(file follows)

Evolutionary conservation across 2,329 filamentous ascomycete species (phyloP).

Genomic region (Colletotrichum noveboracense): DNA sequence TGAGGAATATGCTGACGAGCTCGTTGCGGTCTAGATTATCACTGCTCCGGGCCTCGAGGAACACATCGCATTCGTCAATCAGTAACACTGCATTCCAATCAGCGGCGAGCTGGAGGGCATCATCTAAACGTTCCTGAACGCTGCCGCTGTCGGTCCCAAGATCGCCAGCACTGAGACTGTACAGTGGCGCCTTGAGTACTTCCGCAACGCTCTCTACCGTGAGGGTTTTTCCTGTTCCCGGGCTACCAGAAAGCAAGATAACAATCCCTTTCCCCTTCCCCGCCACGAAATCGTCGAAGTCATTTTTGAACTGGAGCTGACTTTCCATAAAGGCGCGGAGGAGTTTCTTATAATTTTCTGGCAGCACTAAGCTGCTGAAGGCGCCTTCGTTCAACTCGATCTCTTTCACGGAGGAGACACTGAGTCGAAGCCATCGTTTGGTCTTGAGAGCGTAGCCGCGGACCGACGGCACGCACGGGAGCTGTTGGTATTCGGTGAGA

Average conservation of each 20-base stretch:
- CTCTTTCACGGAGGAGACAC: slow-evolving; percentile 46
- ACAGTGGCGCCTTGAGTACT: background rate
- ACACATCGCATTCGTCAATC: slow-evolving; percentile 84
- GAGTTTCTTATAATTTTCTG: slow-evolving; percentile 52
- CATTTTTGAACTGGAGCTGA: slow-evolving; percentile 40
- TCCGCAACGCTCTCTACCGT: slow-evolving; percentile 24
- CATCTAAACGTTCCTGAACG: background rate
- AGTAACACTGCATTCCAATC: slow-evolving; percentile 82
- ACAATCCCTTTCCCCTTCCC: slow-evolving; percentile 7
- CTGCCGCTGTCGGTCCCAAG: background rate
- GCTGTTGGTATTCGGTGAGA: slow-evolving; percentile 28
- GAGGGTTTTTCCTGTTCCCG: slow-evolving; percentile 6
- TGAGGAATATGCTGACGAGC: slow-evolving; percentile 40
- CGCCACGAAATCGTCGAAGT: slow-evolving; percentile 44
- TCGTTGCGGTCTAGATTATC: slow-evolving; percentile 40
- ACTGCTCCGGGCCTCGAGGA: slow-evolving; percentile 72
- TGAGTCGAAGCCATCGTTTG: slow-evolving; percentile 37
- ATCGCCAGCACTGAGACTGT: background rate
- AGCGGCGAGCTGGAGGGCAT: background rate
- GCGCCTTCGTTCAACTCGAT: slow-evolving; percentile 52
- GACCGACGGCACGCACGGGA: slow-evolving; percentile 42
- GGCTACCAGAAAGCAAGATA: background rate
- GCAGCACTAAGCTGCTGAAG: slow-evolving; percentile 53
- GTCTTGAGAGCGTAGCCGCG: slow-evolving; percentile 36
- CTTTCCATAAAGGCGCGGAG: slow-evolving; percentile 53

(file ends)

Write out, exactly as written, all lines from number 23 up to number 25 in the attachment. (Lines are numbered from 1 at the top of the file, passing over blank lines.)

- GCGCCTTCGTTCAACTCGAT: slow-evolving; percentile 52
- GACCGACGGCACGCACGGGA: slow-evolving; percentile 42
- GGCTACCAGAAAGCAAGATA: background rate